Guest Posting By Jonathan - Why Many Of Us Feel Filled With Contradictions
From Kol Demamah Dakah, Bilvavi Mishkan Evneh, vol. 10, Rabbi Itamar Shwartz:
The Reisha DeLo Ityadah includes within it all aspects of the Six Thousand Years [of history].
[Translator’s note: Reisha DeLo Ityadah means literally “The Head That is Not Known.” This is the head of the parztuf of Atik, the very highest partzuf, which ascends up and out of the realm of Atzilut. In Shaar Atik of Etz Chaim the Ari describes in an abstract, almost probabilistic way the various combinations of sefirot that may exist within this head. These combinations give rise to Atzilut and all the other worlds below it. Because this head is not garbed within the lower worlds, however, its exact composition cannot be known with certainty.]
At the end of the years of exile, the aspect of the Reisha DeLo Ityadah awakens and is revealed to the souls. All the time, different revelations from the Reisha DeLo Ityadah appear, so the souls continually feel a little different. Actually, what is revealed to a soul from the Reisha DeLo Ityadah are not that soul’s own particular aspects, but rather, what are revealed are all the various aspects of the Six Thousand Years. Therefore at one time, a soul can feel as though it is from a particular root, but shortly afterwards, it feels as though it’s from a different root. Afterwards, it might feel it’s from still another root. It doesn’t know the explanation for this.
One needs to know that it’s impossible to fully understand these [different revelations]. One is obliged to understand, however, that these are revelations from above the vessel. These revelations do not reveal who the self is; but rather, they reveal in the midst of the self possibilities that are not of the self. It is rather like the revelation in the En Sof that each point includes all aspects. So it is here, too: each point can reveal all the aspects of the Six Thousand Years. There is a revelation now into a soul not of the aspects of this world, but rather, aspects of the Reisha DeLo Ityadah. Therefore, the essence of the inner work is to dis-identify with the existence of the self [the ego, “I,” or ani]. When one does not feel the self, one will not feel that the revelation defines who the self is. However, if one does identify with self, they’ll feel that each revelation is defining who the self is — and they’ll be filled with contradictions.
In this section of Kol Demamah Dakah, Rav Shwartz is interpreting, I think, the reason for the spiritual confusion of modernity — the overwhelming abundance of choices before us in thought and lifestyles. Today, it is hard to know who we are, because there are so many possible selves available for us to be. Even within our religion, there are dozens of well-known and thousands of lesser-known styles of how to be a Jewish self. This is to say nothing of the dizzying array of non-Jewish choices — choices that our generation, unfortunately, in proportions as never before, seriously considers and chooses. Most of us have tried out many styles of self, each time experiencing something different. I certainly have, immersing myself in one style of learning and then another: mitnagdic, then Chassidic in various schools, then just learning pure nigleh, then only nistar, and so on, diving into each in turn to the point where I felt a connection on a soul-level to its root. But which is my real root? Can I have more than one? Some of these selves contradict the others to a degree. Can these selves be the core of me?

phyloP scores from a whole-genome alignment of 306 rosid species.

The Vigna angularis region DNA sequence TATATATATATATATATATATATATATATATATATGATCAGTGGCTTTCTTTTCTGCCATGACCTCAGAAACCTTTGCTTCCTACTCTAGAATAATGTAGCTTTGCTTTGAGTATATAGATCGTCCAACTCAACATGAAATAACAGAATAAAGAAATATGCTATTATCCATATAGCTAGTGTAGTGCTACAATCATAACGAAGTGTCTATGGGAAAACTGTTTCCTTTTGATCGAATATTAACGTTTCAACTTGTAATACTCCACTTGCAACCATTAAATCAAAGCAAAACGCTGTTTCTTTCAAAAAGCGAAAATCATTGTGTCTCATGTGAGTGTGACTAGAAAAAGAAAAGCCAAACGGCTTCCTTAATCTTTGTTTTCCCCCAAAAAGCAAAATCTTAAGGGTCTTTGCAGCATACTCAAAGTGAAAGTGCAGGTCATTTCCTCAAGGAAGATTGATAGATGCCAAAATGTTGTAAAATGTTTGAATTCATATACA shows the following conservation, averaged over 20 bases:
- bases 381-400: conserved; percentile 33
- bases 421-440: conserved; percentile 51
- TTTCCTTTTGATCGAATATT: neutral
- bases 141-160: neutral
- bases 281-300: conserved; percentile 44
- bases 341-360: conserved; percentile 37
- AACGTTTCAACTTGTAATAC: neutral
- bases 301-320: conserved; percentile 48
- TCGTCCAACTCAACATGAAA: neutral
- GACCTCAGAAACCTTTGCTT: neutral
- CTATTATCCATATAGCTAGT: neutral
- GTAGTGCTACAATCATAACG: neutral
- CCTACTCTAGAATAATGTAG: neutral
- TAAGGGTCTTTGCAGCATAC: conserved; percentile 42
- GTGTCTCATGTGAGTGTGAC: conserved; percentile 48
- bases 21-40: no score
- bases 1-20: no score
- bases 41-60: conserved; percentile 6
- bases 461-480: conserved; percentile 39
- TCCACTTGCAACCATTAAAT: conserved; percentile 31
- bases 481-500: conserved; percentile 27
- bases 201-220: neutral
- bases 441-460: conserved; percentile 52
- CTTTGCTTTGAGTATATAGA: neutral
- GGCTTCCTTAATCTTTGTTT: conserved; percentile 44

Rav Shwartz is really speaking to my experience here. He sees not confusion or anomie in this scenario, because that is all only on the surface. Rather, in the true spirit of the mekubalim, with their unquenchable optimism, he sees the deep inner workings of the redemptive process. Why are we so confused about who to be, and feel so full of contradictions? It is only because we stand on the threshold of the redemption, when a light from outside of the system of this world has begun to shine down into the system. The light can confuse us because there is as yet no vessel for it; no categories of the self that can encompass it.
Our avodah now, as a result, is actually to dis-identify with all of those selves, all of the versions of the ego. We will then not be confused by the flickering images of that light shining upon our little self. There is no need to to say, “I am this,” or “I am that.” Rather, now it’s time to wake up to a wisdom for which there are no limiting categories; because our soul’s true root transcends the system of this world entirely.
I feel I should add that this is not an antinomian or anti-halachic teaching, as some secular scholars, in the school of Gershom Scholem, have claimed kabbalah tends toward. Rav Shwartz is clear when he states, also in this same sefer: “All of this [sublime understanding of the Reisha DeLo Ityadah] is in the soul’s inner perception. Since, however, we still exist within the worlds of Atzilut, Beriah, Yetzirah, and Asiyah [ABY”A], within the body, we need to behave only according to the halachah, according the dictates of the worlds ABY”A, and not according to the dictates of the Reisha DeLo Ityadah. Herein is the root of the problem: the illumination is not matched to the vessel... It is incumbent upon a person to acknowledge that while the illumination is correct, there is at this time no vessel for it, and thus one cannot conduct oneself according to it... A person, however, who knows how to distinguish which aspect relates to the Reisha DeLo Ityadah and which to the vessel, and does not mix them—he has already been redeemed.”